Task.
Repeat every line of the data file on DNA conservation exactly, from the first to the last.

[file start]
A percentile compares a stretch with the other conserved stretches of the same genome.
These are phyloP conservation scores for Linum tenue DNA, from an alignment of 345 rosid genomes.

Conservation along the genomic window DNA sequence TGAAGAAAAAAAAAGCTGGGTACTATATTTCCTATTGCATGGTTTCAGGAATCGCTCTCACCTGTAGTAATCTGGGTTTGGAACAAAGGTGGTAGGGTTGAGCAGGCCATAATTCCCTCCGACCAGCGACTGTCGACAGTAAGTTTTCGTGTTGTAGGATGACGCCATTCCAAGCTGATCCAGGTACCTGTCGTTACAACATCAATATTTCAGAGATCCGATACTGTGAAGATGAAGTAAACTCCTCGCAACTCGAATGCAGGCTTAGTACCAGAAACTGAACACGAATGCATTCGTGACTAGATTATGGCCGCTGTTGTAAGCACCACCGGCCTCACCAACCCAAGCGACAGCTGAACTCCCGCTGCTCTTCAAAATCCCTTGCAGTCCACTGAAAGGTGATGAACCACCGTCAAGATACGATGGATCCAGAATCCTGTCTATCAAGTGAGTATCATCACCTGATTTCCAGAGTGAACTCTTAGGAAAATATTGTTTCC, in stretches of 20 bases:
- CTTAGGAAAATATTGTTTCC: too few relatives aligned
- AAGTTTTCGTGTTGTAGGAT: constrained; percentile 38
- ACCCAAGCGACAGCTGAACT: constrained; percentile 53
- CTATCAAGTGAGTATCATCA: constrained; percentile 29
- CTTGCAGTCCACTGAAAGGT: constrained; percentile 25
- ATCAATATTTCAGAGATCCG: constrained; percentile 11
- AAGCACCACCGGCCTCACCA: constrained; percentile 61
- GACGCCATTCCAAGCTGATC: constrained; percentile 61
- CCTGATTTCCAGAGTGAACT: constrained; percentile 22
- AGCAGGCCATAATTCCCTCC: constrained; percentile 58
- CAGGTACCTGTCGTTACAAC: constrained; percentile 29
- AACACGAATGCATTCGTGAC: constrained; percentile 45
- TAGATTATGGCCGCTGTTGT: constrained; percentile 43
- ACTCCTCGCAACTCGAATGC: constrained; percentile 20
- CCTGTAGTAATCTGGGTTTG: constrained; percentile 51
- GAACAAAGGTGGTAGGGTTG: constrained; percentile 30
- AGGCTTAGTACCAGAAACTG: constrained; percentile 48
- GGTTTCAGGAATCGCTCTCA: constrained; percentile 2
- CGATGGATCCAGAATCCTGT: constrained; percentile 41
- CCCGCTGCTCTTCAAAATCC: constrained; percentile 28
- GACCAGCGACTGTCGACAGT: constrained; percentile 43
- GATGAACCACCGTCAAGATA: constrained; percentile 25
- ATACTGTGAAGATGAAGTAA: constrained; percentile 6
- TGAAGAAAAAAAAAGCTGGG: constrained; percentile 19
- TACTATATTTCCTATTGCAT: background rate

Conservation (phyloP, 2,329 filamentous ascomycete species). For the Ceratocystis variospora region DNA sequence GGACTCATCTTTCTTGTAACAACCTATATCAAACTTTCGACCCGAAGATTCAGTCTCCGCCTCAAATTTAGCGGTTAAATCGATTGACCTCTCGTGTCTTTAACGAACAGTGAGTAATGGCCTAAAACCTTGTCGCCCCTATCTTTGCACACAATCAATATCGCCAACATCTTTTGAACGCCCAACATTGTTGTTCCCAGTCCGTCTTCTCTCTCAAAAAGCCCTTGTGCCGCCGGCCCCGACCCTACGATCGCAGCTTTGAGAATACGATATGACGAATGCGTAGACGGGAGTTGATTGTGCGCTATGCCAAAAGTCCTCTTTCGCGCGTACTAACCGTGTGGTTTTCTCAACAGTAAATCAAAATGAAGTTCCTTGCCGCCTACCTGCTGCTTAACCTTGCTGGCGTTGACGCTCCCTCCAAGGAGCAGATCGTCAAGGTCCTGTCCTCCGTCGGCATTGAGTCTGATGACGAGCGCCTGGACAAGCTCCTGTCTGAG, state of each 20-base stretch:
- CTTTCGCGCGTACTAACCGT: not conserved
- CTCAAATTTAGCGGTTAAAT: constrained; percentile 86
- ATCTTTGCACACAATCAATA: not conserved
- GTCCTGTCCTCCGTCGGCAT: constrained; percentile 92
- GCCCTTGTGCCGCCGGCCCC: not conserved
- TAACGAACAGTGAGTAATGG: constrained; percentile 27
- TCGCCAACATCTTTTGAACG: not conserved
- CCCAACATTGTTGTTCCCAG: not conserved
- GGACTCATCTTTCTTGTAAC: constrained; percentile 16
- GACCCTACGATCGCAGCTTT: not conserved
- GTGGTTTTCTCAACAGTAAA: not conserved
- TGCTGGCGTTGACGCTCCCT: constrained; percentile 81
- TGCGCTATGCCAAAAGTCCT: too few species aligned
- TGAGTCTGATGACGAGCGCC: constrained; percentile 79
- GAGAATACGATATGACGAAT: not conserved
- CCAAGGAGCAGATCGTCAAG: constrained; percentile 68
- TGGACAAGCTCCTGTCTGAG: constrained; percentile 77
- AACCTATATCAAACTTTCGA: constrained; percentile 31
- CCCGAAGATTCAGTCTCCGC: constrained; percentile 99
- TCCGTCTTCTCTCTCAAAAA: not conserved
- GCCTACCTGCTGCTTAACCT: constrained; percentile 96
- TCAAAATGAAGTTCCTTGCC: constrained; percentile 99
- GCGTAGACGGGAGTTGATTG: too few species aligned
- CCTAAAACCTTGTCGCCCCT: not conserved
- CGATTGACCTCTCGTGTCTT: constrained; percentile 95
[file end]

A percentile compares a stretch with the other conserved stretches of the same genome.
These are phyloP conservation scores for Linum tenue DNA, from an alignment of 345 rosid genomes.

Conservation along the genomic window DNA sequence TGAAGAAAAAAAAAGCTGGGTACTATATTTCCTATTGCATGGTTTCAGGAATCGCTCTCACCTGTAGTAATCTGGGTTTGGAACAAAGGTGGTAGGGTTGAGCAGGCCATAATTCCCTCCGACCAGCGACTGTCGACAGTAAGTTTTCGTGTTGTAGGATGACGCCATTCCAAGCTGATCCAGGTACCTGTCGTTACAACATCAATATTTCAGAGATCCGATACTGTGAAGATGAAGTAAACTCCTCGCAACTCGAATGCAGGCTTAGTACCAGAAACTGAACACGAATGCATTCGTGACTAGATTATGGCCGCTGTTGTAAGCACCACCGGCCTCACCAACCCAAGCGACAGCTGAACTCCCGCTGCTCTTCAAAATCCCTTGCAGTCCACTGAAAGGTGATGAACCACCGTCAAGATACGATGGATCCAGAATCCTGTCTATCAAGTGAGTATCATCACCTGATTTCCAGAGTGAACTCTTAGGAAAATATTGTTTCC, in stretches of 20 bases:
- CTTAGGAAAATATTGTTTCC: too few relatives aligned
- AAGTTTTCGTGTTGTAGGAT: constrained; percentile 38
- ACCCAAGCGACAGCTGAACT: constrained; percentile 53
- CTATCAAGTGAGTATCATCA: constrained; percentile 29
- CTTGCAGTCCACTGAAAGGT: constrained; percentile 25
- ATCAATATTTCAGAGATCCG: constrained; percentile 11
- AAGCACCACCGGCCTCACCA: constrained; percentile 61
- GACGCCATTCCAAGCTGATC: constrained; percentile 61
- CCTGATTTCCAGAGTGAACT: constrained; percentile 22
- AGCAGGCCATAATTCCCTCC: constrained; percentile 58
- CAGGTACCTGTCGTTACAAC: constrained; percentile 29
- AACACGAATGCATTCGTGAC: constrained; percentile 45
- TAGATTATGGCCGCTGTTGT: constrained; percentile 43
- ACTCCTCGCAACTCGAATGC: constrained; percentile 20
- CCTGTAGTAATCTGGGTTTG: constrained; percentile 51
- GAACAAAGGTGGTAGGGTTG: constrained; percentile 30
- AGGCTTAGTACCAGAAACTG: constrained; percentile 48
- GGTTTCAGGAATCGCTCTCA: constrained; percentile 2
- CGATGGATCCAGAATCCTGT: constrained; percentile 41
- CCCGCTGCTCTTCAAAATCC: constrained; percentile 28
- GACCAGCGACTGTCGACAGT: constrained; percentile 43
- GATGAACCACCGTCAAGATA: constrained; percentile 25
- ATACTGTGAAGATGAAGTAA: constrained; percentile 6
- TGAAGAAAAAAAAAGCTGGG: constrained; percentile 19
- TACTATATTTCCTATTGCAT: background rate

Conservation (phyloP, 2,329 filamentous ascomycete species). For the Ceratocystis variospora region DNA sequence GGACTCATCTTTCTTGTAACAACCTATATCAAACTTTCGACCCGAAGATTCAGTCTCCGCCTCAAATTTAGCGGTTAAATCGATTGACCTCTCGTGTCTTTAACGAACAGTGAGTAATGGCCTAAAACCTTGTCGCCCCTATCTTTGCACACAATCAATATCGCCAACATCTTTTGAACGCCCAACATTGTTGTTCCCAGTCCGTCTTCTCTCTCAAAAAGCCCTTGTGCCGCCGGCCCCGACCCTACGATCGCAGCTTTGAGAATACGATATGACGAATGCGTAGACGGGAGTTGATTGTGCGCTATGCCAAAAGTCCTCTTTCGCGCGTACTAACCGTGTGGTTTTCTCAACAGTAAATCAAAATGAAGTTCCTTGCCGCCTACCTGCTGCTTAACCTTGCTGGCGTTGACGCTCCCTCCAAGGAGCAGATCGTCAAGGTCCTGTCCTCCGTCGGCATTGAGTCTGATGACGAGCGCCTGGACAAGCTCCTGTCTGAG, state of each 20-base stretch:
- CTTTCGCGCGTACTAACCGT: not conserved
- CTCAAATTTAGCGGTTAAAT: constrained; percentile 86
- ATCTTTGCACACAATCAATA: not conserved
- GTCCTGTCCTCCGTCGGCAT: constrained; percentile 92
- GCCCTTGTGCCGCCGGCCCC: not conserved
- TAACGAACAGTGAGTAATGG: constrained; percentile 27
- TCGCCAACATCTTTTGAACG: not conserved
- CCCAACATTGTTGTTCCCAG: not conserved
- GGACTCATCTTTCTTGTAAC: constrained; percentile 16
- GACCCTACGATCGCAGCTTT: not conserved
- GTGGTTTTCTCAACAGTAAA: not conserved
- TGCTGGCGTTGACGCTCCCT: constrained; percentile 81
- TGCGCTATGCCAAAAGTCCT: too few species aligned
- TGAGTCTGATGACGAGCGCC: constrained; percentile 79
- GAGAATACGATATGACGAAT: not conserved
- CCAAGGAGCAGATCGTCAAG: constrained; percentile 68
- TGGACAAGCTCCTGTCTGAG: constrained; percentile 77
- AACCTATATCAAACTTTCGA: constrained; percentile 31
- CCCGAAGATTCAGTCTCCGC: constrained; percentile 99
- TCCGTCTTCTCTCTCAAAAA: not conserved
- GCCTACCTGCTGCTTAACCT: constrained; percentile 96
- TCAAAATGAAGTTCCTTGCC: constrained; percentile 99
- GCGTAGACGGGAGTTGATTG: too few species aligned
- CCTAAAACCTTGTCGCCCCT: not conserved
- CGATTGACCTCTCGTGTCTT: constrained; percentile 95